Princess Diana Started a Hilarious Birthday Tradition That Now Leaves Prince William Struggling

Diana’s sense of humor is still felt, especially when it comes to giving gifts to kids.

Princess Diana on a red carpet
(Image credit: Getty)

Even though his late grandmother Princess Diana has been gone for nearly 26 years, her presence is still very much felt, her dear friend Julia Samuel said on the “How to Fail” podcast (and per The Mirror), and will be especially so on Prince George's tenth birthday today. Though Diana never got to meet her grandchildren George, Princess Charlotte, Prince Louis, Prince Archie, and Princess Lilibet, a tradition Diana started is still upheld on their birthdays, including George’s birthday today—buying the kiddos “impossible” toys that dads Prince William and Prince Harry have to spend days carefully assembling.

“I do to George what [Diana] did to us, which is give impossible toys that are really noisy and take a lot of making,” Samuel said. “William then has to spend days putting together. And then put all the machinery together, and it makes awful tooting noises and lights flashing and all of that.”

Princess Diana on a red carpet

(Image credit: Getty)

And, while poor William struggles for days to put together the complex toys, the rest of the family takes great pleasure in watching him squirm—especially “cheeky” George, she said. Samuel said it “makes [her] laugh, and it makes George laugh.”

Samuel—who is godmother to the future king—said George is “amazing,” adding Diana would have adored him, too: “He’s funny and feisty and cheeky and, God, she [Diana] would have loved him so much,” she said. “That is heartbreaking for all of them.”

Prince George

(Image credit: Getty Images)

Though this Diana tradition continues, George’s life is worlds apart from William’s when he himself turned 10 in June 1992. Back then, William was already boarding at Ludgrove School—and had been for two years. (George, Charlotte, and Louis are all day pupils at Lambrook School, meaning they come home every evening.) And as opposed to George’s parents’ healthy marriage, the marriage between the then Prince Charles and Diana was disintegrating; they would be separated by the end of that year.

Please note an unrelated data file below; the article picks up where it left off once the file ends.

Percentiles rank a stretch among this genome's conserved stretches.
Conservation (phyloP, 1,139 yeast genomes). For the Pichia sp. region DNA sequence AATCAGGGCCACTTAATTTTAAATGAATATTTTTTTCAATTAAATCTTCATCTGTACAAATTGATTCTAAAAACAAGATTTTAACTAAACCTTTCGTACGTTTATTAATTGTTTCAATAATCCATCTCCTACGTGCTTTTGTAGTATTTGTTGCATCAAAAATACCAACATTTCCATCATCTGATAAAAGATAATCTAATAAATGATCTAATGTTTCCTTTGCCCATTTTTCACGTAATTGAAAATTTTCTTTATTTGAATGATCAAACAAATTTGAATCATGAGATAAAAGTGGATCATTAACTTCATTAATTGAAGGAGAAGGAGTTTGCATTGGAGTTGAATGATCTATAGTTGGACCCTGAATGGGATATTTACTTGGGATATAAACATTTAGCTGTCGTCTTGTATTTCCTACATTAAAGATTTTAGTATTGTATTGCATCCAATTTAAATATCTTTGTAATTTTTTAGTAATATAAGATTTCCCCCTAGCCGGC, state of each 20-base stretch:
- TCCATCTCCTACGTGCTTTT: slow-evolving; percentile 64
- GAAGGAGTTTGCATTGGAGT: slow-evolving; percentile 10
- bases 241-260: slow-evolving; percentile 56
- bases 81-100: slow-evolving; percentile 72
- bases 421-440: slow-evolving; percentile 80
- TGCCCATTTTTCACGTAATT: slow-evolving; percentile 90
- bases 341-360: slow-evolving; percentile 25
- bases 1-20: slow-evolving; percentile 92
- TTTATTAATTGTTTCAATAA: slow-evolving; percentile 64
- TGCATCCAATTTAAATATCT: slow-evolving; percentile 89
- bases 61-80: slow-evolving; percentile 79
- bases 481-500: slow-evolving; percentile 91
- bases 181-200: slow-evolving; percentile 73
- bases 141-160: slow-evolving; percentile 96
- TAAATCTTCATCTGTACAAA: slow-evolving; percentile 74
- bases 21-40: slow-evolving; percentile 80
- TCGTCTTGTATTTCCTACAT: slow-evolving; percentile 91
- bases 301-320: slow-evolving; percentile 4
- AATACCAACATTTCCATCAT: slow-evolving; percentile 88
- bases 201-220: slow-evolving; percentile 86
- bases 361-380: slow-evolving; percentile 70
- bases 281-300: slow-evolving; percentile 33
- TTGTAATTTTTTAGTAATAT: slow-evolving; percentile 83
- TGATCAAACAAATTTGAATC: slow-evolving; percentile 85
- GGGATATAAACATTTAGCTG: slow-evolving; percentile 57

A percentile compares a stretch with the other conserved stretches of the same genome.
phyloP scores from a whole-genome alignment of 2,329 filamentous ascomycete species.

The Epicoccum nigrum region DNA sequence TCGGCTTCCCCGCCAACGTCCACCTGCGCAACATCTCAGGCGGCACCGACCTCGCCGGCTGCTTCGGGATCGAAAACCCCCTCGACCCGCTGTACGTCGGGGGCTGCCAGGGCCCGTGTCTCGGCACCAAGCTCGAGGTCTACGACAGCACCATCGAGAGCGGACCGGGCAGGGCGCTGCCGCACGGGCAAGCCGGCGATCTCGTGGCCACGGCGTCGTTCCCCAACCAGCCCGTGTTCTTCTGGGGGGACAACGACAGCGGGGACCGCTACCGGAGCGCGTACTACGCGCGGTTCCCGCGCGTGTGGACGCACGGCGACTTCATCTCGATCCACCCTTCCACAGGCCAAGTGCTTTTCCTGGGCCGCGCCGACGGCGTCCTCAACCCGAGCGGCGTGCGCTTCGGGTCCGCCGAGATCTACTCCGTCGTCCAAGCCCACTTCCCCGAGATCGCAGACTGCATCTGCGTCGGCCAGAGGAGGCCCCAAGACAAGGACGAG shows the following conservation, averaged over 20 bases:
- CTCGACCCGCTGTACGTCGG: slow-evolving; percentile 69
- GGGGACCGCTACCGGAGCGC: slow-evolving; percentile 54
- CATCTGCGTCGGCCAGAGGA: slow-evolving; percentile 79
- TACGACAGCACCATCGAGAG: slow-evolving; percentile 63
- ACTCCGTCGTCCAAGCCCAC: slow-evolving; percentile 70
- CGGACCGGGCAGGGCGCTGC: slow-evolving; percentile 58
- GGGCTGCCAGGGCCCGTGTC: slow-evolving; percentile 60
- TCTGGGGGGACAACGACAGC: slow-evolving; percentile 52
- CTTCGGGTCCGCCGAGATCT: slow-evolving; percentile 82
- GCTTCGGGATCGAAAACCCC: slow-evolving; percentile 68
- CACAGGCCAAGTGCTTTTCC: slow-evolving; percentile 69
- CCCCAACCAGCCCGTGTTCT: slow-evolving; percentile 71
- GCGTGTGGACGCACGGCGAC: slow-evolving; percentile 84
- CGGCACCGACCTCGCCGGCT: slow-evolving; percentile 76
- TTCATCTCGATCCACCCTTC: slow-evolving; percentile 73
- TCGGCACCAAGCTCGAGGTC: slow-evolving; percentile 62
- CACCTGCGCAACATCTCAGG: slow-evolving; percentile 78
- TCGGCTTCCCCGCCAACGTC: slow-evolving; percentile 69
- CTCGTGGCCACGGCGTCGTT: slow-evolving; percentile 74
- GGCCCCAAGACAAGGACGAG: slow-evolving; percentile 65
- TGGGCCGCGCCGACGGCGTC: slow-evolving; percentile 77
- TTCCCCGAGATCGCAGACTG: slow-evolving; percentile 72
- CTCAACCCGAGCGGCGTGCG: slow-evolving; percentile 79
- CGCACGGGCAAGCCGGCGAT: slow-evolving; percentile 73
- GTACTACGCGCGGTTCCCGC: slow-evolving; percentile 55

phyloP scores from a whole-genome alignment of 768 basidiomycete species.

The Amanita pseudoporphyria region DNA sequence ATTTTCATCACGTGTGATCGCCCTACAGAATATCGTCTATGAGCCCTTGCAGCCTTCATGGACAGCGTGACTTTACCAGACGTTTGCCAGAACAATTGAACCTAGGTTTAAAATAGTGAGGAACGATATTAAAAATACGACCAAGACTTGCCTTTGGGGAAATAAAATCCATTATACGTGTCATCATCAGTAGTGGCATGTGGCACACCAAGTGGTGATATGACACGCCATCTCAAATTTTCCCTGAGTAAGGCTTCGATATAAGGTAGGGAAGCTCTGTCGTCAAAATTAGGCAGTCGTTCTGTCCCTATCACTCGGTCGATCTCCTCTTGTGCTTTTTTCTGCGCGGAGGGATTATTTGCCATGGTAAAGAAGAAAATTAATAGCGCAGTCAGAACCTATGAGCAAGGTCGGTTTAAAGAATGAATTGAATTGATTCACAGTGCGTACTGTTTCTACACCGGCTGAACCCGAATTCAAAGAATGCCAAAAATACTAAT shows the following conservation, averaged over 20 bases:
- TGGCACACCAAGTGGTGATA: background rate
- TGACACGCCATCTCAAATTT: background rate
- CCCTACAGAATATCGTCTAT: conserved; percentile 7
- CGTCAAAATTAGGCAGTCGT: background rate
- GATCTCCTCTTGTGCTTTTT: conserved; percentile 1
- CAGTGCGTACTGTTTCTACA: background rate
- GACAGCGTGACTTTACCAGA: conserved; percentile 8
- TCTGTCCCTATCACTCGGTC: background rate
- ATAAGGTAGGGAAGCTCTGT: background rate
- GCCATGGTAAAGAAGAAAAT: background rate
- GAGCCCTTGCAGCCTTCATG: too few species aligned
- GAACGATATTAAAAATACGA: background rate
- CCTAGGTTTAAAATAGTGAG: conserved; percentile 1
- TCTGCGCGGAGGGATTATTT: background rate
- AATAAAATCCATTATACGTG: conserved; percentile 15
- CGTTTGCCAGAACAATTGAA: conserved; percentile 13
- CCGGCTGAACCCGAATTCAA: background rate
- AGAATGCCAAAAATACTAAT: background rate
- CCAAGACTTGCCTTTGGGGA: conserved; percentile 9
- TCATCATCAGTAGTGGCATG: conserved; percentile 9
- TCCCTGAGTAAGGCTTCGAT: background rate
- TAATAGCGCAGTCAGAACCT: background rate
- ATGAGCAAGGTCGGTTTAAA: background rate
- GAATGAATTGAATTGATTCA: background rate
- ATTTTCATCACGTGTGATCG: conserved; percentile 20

Princess Diana and Prince William in 1992

(Image credit: Getty)

“At the same age William was very sensitive and increasingly weighed down by his royal status,” Majesty Magazine editor-in-chief Ingrid Seward told The Mirror. “The sight of a camera made him uncomfortable. He became withdrawn and always kept his head well down. He was a boarder at Ludgrove School and had started to make friends, but when he was out and about, he became moody and difficult.”

George is helped not only by his parents, but also by other members of the royal family—particularly Charlotte, “who gives him the odd dig in the ribs if he forgets to wave or smile,” Seward said.

Princess Diana with sons Prince William and Prince Harry in 1992

(Image credit: Getty)

She continued “William and Kate are conscious that George needs to develop his philanthropic side and discuss things with him like the plight of the homeless—there are many on the streets of Windsor Town—and how he will be in a powerful position to help,” Seward said. “There is nothing normal about being a royal prince, however hard his parents try. But, as William once said, ‘right now it’s just a case of keeping a secure, stable environment around him and showing as much love as I can.’ They have done exactly that.” 

Rachel Burchfield
Senior Celebrity and Royals Editor

Rachel Burchfield is a writer, editor, and podcaster whose primary interests are fashion and beauty, society and culture, and, most especially, the British Royal Family and other royal families around the world. She serves as Marie Claire’s Senior Celebrity and Royals Editor and has also contributed to publications like Allure, Cosmopolitan, Elle, Glamour, Harper’s Bazaar, InStyle, People, Vanity Fair, Vogue, and W, among others. Before taking on her current role with Marie Claire, Rachel served as its Weekend Editor and later Royals Editor. She is the cohost of Podcast Royal, a show that was named a top five royal podcast by The New York Times. A voracious reader and lover of books, Rachel also hosts I’d Rather Be Reading, which spotlights the best current nonfiction books hitting the market and interviews the authors of them. Rachel frequently appears as a media commentator, and she or her work has appeared on outlets like NBC’s Today Show, ABC’s Good Morning America, CNN, and more.